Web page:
An animal that is permanently tethered cannot express normal patterns of behaviour.
In our submission we will be proposing amendments to the Act that expressly prohibit tethering of animals without a reasonable excuse.
Tethering causes frustration, distress and panic, builds insecurity and anxiety and can lead to aggression and other behavioural disorders. Entanglement can result in an inability to access water, shade or shelter. Panic sets in which quickly leads to injury or overheating and a painful death.
Too often our Inspectors have encountered animals that have died on a tether or suffered immensely as a result of tethering - both physically and behaviourally. Here are some shocking examples we’ve investigated.
Luckily, some of these animals did survive.
Not only do our Inspectors investigate these cases, they also conduct prosecutions in relation to many animals suffering serious physical injury, psychological harm or painful death as a direct result of tethering. Even if there has been no physical injury or death, prosecutions are conducted into animal tethering.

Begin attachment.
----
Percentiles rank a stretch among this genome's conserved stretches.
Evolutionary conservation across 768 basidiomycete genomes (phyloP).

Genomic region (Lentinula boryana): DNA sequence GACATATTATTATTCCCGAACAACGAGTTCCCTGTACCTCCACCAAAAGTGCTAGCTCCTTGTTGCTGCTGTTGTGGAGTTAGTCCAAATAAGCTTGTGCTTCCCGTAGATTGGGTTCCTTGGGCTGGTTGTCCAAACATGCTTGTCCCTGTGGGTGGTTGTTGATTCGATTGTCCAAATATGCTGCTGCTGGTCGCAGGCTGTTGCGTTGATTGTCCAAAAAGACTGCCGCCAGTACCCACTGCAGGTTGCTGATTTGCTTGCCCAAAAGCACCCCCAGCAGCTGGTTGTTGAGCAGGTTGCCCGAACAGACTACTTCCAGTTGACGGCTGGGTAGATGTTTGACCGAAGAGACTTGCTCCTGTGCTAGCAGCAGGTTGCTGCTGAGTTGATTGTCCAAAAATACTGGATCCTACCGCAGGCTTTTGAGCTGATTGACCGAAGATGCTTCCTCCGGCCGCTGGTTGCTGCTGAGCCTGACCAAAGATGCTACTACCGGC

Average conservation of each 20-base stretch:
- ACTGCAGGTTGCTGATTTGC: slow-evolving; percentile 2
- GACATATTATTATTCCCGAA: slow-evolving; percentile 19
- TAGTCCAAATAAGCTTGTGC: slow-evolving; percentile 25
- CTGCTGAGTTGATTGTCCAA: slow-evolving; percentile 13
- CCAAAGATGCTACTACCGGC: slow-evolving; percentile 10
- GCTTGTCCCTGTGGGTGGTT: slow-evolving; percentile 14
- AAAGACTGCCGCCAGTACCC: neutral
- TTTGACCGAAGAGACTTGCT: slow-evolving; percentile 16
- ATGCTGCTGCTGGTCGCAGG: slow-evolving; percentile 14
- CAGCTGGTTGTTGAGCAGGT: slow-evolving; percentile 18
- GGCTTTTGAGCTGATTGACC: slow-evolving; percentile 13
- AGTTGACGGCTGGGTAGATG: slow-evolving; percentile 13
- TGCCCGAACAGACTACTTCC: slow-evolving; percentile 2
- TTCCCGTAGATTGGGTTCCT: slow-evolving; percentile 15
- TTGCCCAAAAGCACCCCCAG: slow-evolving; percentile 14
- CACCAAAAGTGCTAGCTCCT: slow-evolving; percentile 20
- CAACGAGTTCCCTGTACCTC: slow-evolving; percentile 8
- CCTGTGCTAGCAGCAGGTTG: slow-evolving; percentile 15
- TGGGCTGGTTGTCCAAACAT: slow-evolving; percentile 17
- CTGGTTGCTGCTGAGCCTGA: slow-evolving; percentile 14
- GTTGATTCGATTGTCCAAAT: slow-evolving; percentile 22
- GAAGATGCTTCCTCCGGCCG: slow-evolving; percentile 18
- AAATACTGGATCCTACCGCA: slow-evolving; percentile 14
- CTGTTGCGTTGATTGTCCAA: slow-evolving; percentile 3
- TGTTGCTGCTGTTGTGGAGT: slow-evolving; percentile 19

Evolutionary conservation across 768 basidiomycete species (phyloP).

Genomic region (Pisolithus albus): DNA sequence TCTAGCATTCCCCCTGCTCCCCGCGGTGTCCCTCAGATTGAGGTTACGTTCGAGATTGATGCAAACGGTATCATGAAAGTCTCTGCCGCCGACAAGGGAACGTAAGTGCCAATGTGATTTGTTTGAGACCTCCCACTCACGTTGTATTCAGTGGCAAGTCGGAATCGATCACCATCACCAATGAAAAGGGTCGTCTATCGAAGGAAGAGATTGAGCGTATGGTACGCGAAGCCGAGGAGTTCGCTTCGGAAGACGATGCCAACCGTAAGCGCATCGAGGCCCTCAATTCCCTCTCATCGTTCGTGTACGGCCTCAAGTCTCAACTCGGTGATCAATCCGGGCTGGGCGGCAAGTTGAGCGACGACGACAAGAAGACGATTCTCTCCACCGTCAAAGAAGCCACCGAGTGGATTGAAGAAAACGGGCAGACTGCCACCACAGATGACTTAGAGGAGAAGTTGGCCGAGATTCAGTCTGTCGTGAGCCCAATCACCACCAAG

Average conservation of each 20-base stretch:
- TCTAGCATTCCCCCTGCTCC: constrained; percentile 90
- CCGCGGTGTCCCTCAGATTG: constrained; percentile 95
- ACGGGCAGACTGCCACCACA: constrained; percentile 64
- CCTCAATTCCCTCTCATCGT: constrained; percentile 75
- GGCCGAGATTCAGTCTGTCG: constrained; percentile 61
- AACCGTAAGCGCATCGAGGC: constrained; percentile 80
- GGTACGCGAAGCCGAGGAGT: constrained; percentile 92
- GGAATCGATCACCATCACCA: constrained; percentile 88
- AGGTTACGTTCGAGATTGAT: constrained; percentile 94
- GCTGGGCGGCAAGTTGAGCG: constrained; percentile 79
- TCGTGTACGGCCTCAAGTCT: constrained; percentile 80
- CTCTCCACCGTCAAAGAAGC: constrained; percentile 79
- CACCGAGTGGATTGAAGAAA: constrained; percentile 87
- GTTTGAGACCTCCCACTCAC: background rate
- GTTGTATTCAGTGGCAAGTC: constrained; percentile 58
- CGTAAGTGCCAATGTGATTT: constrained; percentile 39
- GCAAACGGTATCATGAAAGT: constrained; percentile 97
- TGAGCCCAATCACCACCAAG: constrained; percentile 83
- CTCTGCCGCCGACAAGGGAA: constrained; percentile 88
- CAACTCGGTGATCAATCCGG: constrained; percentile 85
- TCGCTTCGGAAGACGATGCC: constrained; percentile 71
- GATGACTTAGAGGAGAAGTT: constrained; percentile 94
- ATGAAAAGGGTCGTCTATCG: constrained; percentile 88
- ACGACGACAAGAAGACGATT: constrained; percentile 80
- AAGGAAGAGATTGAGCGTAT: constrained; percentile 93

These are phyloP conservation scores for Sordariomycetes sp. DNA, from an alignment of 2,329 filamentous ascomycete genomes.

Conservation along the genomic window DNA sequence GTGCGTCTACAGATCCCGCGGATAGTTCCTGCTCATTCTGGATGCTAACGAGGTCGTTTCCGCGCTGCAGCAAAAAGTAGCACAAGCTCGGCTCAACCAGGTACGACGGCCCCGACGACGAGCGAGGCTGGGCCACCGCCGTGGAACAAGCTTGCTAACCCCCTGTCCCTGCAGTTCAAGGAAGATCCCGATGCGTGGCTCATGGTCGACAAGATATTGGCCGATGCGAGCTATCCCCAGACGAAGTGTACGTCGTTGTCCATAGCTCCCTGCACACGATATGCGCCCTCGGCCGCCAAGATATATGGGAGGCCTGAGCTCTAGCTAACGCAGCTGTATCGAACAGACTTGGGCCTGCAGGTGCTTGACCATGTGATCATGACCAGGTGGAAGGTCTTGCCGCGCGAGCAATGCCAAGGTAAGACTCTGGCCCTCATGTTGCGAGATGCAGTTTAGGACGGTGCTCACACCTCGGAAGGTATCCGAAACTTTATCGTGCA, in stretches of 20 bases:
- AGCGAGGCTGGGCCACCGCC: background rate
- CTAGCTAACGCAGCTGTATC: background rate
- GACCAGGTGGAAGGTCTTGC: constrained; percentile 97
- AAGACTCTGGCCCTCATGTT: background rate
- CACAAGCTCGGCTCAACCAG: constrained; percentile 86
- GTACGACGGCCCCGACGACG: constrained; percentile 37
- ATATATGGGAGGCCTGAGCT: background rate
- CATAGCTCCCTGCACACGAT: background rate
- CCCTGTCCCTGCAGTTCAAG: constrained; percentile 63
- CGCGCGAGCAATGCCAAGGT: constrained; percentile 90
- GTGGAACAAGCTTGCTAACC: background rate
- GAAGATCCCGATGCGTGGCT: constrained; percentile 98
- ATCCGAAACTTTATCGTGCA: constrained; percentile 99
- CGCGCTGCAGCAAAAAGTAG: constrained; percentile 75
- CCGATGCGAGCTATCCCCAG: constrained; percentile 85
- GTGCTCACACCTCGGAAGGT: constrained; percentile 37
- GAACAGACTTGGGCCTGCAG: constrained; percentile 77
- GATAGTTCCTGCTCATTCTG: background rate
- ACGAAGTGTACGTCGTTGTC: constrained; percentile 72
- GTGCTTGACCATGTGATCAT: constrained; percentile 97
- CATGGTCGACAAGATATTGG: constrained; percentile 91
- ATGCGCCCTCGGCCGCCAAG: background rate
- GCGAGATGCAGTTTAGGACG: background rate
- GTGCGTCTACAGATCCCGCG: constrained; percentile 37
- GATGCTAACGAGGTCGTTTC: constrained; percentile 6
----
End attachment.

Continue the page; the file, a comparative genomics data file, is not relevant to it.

Most often our Inspectors see tethering of dogs, horses, goats, cats and large birds including poultry. It is sometimes also seen in relation to other livestock including cattle, pigs and alpacas. Unfortunately, some people still aren’t getting the message that tethering is dangerous and can be a death sentence.
You can help us make improvements to animal welfare under the Act by having your say here on the Animal Care and Protection Act 2001 review by May 21st, 2021.